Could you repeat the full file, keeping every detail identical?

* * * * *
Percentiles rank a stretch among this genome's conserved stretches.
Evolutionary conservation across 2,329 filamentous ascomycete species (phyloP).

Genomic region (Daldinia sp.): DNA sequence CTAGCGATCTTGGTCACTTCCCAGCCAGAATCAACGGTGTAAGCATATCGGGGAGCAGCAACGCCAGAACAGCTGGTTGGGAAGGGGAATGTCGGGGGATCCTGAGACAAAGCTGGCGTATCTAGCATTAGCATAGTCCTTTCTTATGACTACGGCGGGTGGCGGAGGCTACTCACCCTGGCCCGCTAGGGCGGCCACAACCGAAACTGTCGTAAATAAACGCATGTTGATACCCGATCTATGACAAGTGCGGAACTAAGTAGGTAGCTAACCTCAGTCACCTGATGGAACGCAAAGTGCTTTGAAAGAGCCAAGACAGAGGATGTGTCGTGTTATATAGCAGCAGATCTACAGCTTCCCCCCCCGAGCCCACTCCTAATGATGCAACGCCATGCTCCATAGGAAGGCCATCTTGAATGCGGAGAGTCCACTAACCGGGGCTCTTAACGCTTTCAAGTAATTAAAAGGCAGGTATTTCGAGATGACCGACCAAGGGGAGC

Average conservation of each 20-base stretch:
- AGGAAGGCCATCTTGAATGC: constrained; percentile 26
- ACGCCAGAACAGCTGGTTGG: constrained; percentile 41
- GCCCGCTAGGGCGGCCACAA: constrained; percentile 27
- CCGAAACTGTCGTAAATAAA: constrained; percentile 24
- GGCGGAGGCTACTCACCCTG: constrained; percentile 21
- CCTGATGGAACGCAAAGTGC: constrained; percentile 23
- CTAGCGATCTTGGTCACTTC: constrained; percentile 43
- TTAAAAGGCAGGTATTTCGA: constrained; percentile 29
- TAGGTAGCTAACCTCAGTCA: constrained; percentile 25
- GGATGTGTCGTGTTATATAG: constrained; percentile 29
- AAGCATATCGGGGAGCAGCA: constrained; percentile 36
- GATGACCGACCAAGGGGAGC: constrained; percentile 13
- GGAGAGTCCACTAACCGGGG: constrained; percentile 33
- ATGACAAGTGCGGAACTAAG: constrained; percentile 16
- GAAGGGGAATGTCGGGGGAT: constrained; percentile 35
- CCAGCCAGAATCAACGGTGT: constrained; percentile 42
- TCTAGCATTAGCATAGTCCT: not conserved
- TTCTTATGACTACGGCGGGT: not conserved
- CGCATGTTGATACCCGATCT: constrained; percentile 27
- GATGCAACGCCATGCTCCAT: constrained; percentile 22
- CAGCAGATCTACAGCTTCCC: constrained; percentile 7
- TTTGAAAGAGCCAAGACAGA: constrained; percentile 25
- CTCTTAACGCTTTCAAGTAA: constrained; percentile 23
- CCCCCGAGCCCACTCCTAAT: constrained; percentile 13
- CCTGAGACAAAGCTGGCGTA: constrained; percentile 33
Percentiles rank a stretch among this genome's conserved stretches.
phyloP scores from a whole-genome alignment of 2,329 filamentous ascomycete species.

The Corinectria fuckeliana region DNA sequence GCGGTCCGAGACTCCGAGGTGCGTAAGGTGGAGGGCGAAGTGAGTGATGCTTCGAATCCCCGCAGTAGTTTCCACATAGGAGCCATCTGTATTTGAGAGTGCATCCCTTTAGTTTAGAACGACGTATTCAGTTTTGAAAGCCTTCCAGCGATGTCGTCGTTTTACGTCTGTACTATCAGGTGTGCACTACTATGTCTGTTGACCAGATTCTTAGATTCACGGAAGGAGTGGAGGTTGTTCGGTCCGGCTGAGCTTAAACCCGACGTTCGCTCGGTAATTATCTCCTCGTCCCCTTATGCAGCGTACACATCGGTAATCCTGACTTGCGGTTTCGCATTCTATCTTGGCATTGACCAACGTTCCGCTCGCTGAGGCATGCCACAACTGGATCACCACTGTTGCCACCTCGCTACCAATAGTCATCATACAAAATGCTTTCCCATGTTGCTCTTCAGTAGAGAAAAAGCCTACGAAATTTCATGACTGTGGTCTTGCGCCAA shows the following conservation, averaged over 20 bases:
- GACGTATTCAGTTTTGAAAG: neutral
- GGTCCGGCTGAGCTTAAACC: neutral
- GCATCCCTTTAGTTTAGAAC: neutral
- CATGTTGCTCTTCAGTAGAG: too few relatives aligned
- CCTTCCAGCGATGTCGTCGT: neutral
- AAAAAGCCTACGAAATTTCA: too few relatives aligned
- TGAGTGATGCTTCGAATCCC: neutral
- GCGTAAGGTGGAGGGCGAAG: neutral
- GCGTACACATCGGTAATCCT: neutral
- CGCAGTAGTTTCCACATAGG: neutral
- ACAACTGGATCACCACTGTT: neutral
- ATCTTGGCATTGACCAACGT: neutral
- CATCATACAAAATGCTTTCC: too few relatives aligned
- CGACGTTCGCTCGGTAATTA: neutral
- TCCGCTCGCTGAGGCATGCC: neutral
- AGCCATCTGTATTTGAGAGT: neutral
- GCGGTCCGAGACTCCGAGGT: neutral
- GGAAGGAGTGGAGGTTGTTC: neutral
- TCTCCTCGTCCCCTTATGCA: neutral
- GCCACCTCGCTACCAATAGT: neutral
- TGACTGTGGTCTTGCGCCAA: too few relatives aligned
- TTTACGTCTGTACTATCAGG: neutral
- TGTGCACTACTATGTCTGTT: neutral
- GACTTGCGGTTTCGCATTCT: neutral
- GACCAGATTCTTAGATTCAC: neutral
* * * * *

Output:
Percentiles rank a stretch among this genome's conserved stretches.
Evolutionary conservation across 2,329 filamentous ascomycete species (phyloP).

Genomic region (Daldinia sp.): DNA sequence CTAGCGATCTTGGTCACTTCCCAGCCAGAATCAACGGTGTAAGCATATCGGGGAGCAGCAACGCCAGAACAGCTGGTTGGGAAGGGGAATGTCGGGGGATCCTGAGACAAAGCTGGCGTATCTAGCATTAGCATAGTCCTTTCTTATGACTACGGCGGGTGGCGGAGGCTACTCACCCTGGCCCGCTAGGGCGGCCACAACCGAAACTGTCGTAAATAAACGCATGTTGATACCCGATCTATGACAAGTGCGGAACTAAGTAGGTAGCTAACCTCAGTCACCTGATGGAACGCAAAGTGCTTTGAAAGAGCCAAGACAGAGGATGTGTCGTGTTATATAGCAGCAGATCTACAGCTTCCCCCCCCGAGCCCACTCCTAATGATGCAACGCCATGCTCCATAGGAAGGCCATCTTGAATGCGGAGAGTCCACTAACCGGGGCTCTTAACGCTTTCAAGTAATTAAAAGGCAGGTATTTCGAGATGACCGACCAAGGGGAGC

Average conservation of each 20-base stretch:
- AGGAAGGCCATCTTGAATGC: constrained; percentile 26
- ACGCCAGAACAGCTGGTTGG: constrained; percentile 41
- GCCCGCTAGGGCGGCCACAA: constrained; percentile 27
- CCGAAACTGTCGTAAATAAA: constrained; percentile 24
- GGCGGAGGCTACTCACCCTG: constrained; percentile 21
- CCTGATGGAACGCAAAGTGC: constrained; percentile 23
- CTAGCGATCTTGGTCACTTC: constrained; percentile 43
- TTAAAAGGCAGGTATTTCGA: constrained; percentile 29
- TAGGTAGCTAACCTCAGTCA: constrained; percentile 25
- GGATGTGTCGTGTTATATAG: constrained; percentile 29
- AAGCATATCGGGGAGCAGCA: constrained; percentile 36
- GATGACCGACCAAGGGGAGC: constrained; percentile 13
- GGAGAGTCCACTAACCGGGG: constrained; percentile 33
- ATGACAAGTGCGGAACTAAG: constrained; percentile 16
- GAAGGGGAATGTCGGGGGAT: constrained; percentile 35
- CCAGCCAGAATCAACGGTGT: constrained; percentile 42
- TCTAGCATTAGCATAGTCCT: not conserved
- TTCTTATGACTACGGCGGGT: not conserved
- CGCATGTTGATACCCGATCT: constrained; percentile 27
- GATGCAACGCCATGCTCCAT: constrained; percentile 22
- CAGCAGATCTACAGCTTCCC: constrained; percentile 7
- TTTGAAAGAGCCAAGACAGA: constrained; percentile 25
- CTCTTAACGCTTTCAAGTAA: constrained; percentile 23
- CCCCCGAGCCCACTCCTAAT: constrained; percentile 13
- CCTGAGACAAAGCTGGCGTA: constrained; percentile 33
Percentiles rank a stretch among this genome's conserved stretches.
phyloP scores from a whole-genome alignment of 2,329 filamentous ascomycete species.

The Corinectria fuckeliana region DNA sequence GCGGTCCGAGACTCCGAGGTGCGTAAGGTGGAGGGCGAAGTGAGTGATGCTTCGAATCCCCGCAGTAGTTTCCACATAGGAGCCATCTGTATTTGAGAGTGCATCCCTTTAGTTTAGAACGACGTATTCAGTTTTGAAAGCCTTCCAGCGATGTCGTCGTTTTACGTCTGTACTATCAGGTGTGCACTACTATGTCTGTTGACCAGATTCTTAGATTCACGGAAGGAGTGGAGGTTGTTCGGTCCGGCTGAGCTTAAACCCGACGTTCGCTCGGTAATTATCTCCTCGTCCCCTTATGCAGCGTACACATCGGTAATCCTGACTTGCGGTTTCGCATTCTATCTTGGCATTGACCAACGTTCCGCTCGCTGAGGCATGCCACAACTGGATCACCACTGTTGCCACCTCGCTACCAATAGTCATCATACAAAATGCTTTCCCATGTTGCTCTTCAGTAGAGAAAAAGCCTACGAAATTTCATGACTGTGGTCTTGCGCCAA shows the following conservation, averaged over 20 bases:
- GACGTATTCAGTTTTGAAAG: neutral
- GGTCCGGCTGAGCTTAAACC: neutral
- GCATCCCTTTAGTTTAGAAC: neutral
- CATGTTGCTCTTCAGTAGAG: too few relatives aligned
- CCTTCCAGCGATGTCGTCGT: neutral
- AAAAAGCCTACGAAATTTCA: too few relatives aligned
- TGAGTGATGCTTCGAATCCC: neutral
- GCGTAAGGTGGAGGGCGAAG: neutral
- GCGTACACATCGGTAATCCT: neutral
- CGCAGTAGTTTCCACATAGG: neutral
- ACAACTGGATCACCACTGTT: neutral
- ATCTTGGCATTGACCAACGT: neutral
- CATCATACAAAATGCTTTCC: too few relatives aligned
- CGACGTTCGCTCGGTAATTA: neutral
- TCCGCTCGCTGAGGCATGCC: neutral
- AGCCATCTGTATTTGAGAGT: neutral
- GCGGTCCGAGACTCCGAGGT: neutral
- GGAAGGAGTGGAGGTTGTTC: neutral
- TCTCCTCGTCCCCTTATGCA: neutral
- GCCACCTCGCTACCAATAGT: neutral
- TGACTGTGGTCTTGCGCCAA: too few relatives aligned
- TTTACGTCTGTACTATCAGG: neutral
- TGTGCACTACTATGTCTGTT: neutral
- GACTTGCGGTTTCGCATTCT: neutral
- GACCAGATTCTTAGATTCAC: neutral